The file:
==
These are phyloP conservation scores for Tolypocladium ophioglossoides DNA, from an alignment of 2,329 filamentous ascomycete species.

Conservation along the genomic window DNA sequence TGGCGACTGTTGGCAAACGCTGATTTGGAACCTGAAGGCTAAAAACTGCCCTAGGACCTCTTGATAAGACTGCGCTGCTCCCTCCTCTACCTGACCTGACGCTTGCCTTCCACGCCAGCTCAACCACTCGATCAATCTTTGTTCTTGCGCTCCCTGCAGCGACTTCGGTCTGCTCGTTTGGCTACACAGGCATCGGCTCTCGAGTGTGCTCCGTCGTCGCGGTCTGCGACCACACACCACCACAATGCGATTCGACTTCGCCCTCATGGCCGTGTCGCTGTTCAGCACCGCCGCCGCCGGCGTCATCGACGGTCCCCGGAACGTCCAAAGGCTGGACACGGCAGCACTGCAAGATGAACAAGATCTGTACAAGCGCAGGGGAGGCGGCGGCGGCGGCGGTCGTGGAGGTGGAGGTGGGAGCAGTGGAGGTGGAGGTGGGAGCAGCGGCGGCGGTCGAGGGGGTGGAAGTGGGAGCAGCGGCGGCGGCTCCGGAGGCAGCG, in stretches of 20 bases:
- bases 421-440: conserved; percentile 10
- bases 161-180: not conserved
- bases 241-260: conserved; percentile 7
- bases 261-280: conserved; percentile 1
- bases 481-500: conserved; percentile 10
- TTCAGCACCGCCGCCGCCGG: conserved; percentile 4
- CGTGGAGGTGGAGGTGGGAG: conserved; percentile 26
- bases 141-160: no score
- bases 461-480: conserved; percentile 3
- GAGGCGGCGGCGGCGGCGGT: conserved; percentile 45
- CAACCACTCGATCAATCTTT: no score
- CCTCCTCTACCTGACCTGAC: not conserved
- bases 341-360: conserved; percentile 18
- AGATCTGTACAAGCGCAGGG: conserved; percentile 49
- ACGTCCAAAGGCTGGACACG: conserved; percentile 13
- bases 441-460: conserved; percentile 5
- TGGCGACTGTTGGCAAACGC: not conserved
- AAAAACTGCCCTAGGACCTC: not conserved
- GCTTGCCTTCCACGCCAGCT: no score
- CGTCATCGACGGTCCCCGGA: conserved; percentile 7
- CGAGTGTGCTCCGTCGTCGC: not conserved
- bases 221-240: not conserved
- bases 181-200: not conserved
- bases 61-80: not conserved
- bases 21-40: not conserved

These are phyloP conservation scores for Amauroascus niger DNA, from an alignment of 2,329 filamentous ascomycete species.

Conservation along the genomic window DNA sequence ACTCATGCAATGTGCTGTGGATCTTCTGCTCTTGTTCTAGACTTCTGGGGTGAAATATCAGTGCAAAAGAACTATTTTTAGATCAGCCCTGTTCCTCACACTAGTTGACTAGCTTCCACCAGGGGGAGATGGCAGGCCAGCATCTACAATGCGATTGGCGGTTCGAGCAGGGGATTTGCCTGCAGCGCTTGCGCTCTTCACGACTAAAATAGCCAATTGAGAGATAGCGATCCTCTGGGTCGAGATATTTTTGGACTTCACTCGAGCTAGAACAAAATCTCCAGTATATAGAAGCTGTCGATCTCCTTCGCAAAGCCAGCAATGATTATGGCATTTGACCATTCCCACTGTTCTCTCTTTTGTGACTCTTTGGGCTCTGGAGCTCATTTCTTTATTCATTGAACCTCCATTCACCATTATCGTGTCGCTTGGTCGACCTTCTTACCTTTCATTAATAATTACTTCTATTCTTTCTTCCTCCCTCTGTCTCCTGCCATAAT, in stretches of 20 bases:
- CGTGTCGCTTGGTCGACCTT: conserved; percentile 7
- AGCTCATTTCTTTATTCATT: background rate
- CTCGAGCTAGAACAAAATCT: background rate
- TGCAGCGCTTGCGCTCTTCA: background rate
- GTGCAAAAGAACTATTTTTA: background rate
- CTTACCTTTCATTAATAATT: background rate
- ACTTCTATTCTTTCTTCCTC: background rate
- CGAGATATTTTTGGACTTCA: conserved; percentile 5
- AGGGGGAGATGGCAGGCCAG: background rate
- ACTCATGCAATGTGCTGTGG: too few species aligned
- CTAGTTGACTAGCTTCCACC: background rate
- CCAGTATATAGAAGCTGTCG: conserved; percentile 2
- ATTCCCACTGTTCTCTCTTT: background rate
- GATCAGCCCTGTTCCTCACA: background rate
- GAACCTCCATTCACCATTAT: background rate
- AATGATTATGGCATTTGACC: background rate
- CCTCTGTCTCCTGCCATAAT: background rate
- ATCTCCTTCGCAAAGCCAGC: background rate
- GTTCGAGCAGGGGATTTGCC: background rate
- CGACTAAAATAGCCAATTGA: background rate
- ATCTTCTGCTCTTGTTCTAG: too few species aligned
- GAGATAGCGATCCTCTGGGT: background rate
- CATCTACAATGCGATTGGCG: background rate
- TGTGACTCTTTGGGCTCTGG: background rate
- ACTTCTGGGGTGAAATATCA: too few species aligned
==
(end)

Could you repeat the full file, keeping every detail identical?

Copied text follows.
These are phyloP conservation scores for Tolypocladium ophioglossoides DNA, from an alignment of 2,329 filamentous ascomycete species.

Conservation along the genomic window DNA sequence TGGCGACTGTTGGCAAACGCTGATTTGGAACCTGAAGGCTAAAAACTGCCCTAGGACCTCTTGATAAGACTGCGCTGCTCCCTCCTCTACCTGACCTGACGCTTGCCTTCCACGCCAGCTCAACCACTCGATCAATCTTTGTTCTTGCGCTCCCTGCAGCGACTTCGGTCTGCTCGTTTGGCTACACAGGCATCGGCTCTCGAGTGTGCTCCGTCGTCGCGGTCTGCGACCACACACCACCACAATGCGATTCGACTTCGCCCTCATGGCCGTGTCGCTGTTCAGCACCGCCGCCGCCGGCGTCATCGACGGTCCCCGGAACGTCCAAAGGCTGGACACGGCAGCACTGCAAGATGAACAAGATCTGTACAAGCGCAGGGGAGGCGGCGGCGGCGGCGGTCGTGGAGGTGGAGGTGGGAGCAGTGGAGGTGGAGGTGGGAGCAGCGGCGGCGGTCGAGGGGGTGGAAGTGGGAGCAGCGGCGGCGGCTCCGGAGGCAGCG, in stretches of 20 bases:
- bases 421-440: conserved; percentile 10
- bases 161-180: not conserved
- bases 241-260: conserved; percentile 7
- bases 261-280: conserved; percentile 1
- bases 481-500: conserved; percentile 10
- TTCAGCACCGCCGCCGCCGG: conserved; percentile 4
- CGTGGAGGTGGAGGTGGGAG: conserved; percentile 26
- bases 141-160: no score
- bases 461-480: conserved; percentile 3
- GAGGCGGCGGCGGCGGCGGT: conserved; percentile 45
- CAACCACTCGATCAATCTTT: no score
- CCTCCTCTACCTGACCTGAC: not conserved
- bases 341-360: conserved; percentile 18
- AGATCTGTACAAGCGCAGGG: conserved; percentile 49
- ACGTCCAAAGGCTGGACACG: conserved; percentile 13
- bases 441-460: conserved; percentile 5
- TGGCGACTGTTGGCAAACGC: not conserved
- AAAAACTGCCCTAGGACCTC: not conserved
- GCTTGCCTTCCACGCCAGCT: no score
- CGTCATCGACGGTCCCCGGA: conserved; percentile 7
- CGAGTGTGCTCCGTCGTCGC: not conserved
- bases 221-240: not conserved
- bases 181-200: not conserved
- bases 61-80: not conserved
- bases 21-40: not conserved

These are phyloP conservation scores for Amauroascus niger DNA, from an alignment of 2,329 filamentous ascomycete species.

Conservation along the genomic window DNA sequence ACTCATGCAATGTGCTGTGGATCTTCTGCTCTTGTTCTAGACTTCTGGGGTGAAATATCAGTGCAAAAGAACTATTTTTAGATCAGCCCTGTTCCTCACACTAGTTGACTAGCTTCCACCAGGGGGAGATGGCAGGCCAGCATCTACAATGCGATTGGCGGTTCGAGCAGGGGATTTGCCTGCAGCGCTTGCGCTCTTCACGACTAAAATAGCCAATTGAGAGATAGCGATCCTCTGGGTCGAGATATTTTTGGACTTCACTCGAGCTAGAACAAAATCTCCAGTATATAGAAGCTGTCGATCTCCTTCGCAAAGCCAGCAATGATTATGGCATTTGACCATTCCCACTGTTCTCTCTTTTGTGACTCTTTGGGCTCTGGAGCTCATTTCTTTATTCATTGAACCTCCATTCACCATTATCGTGTCGCTTGGTCGACCTTCTTACCTTTCATTAATAATTACTTCTATTCTTTCTTCCTCCCTCTGTCTCCTGCCATAAT, in stretches of 20 bases:
- CGTGTCGCTTGGTCGACCTT: conserved; percentile 7
- AGCTCATTTCTTTATTCATT: background rate
- CTCGAGCTAGAACAAAATCT: background rate
- TGCAGCGCTTGCGCTCTTCA: background rate
- GTGCAAAAGAACTATTTTTA: background rate
- CTTACCTTTCATTAATAATT: background rate
- ACTTCTATTCTTTCTTCCTC: background rate
- CGAGATATTTTTGGACTTCA: conserved; percentile 5
- AGGGGGAGATGGCAGGCCAG: background rate
- ACTCATGCAATGTGCTGTGG: too few species aligned
- CTAGTTGACTAGCTTCCACC: background rate
- CCAGTATATAGAAGCTGTCG: conserved; percentile 2
- ATTCCCACTGTTCTCTCTTT: background rate
- GATCAGCCCTGTTCCTCACA: background rate
- GAACCTCCATTCACCATTAT: background rate
- AATGATTATGGCATTTGACC: background rate
- CCTCTGTCTCCTGCCATAAT: background rate
- ATCTCCTTCGCAAAGCCAGC: background rate
- GTTCGAGCAGGGGATTTGCC: background rate
- CGACTAAAATAGCCAATTGA: background rate
- ATCTTCTGCTCTTGTTCTAG: too few species aligned
- GAGATAGCGATCCTCTGGGT: background rate
- CATCTACAATGCGATTGGCG: background rate
- TGTGACTCTTTGGGCTCTGG: background rate
- ACTTCTGGGGTGAAATATCA: too few species aligned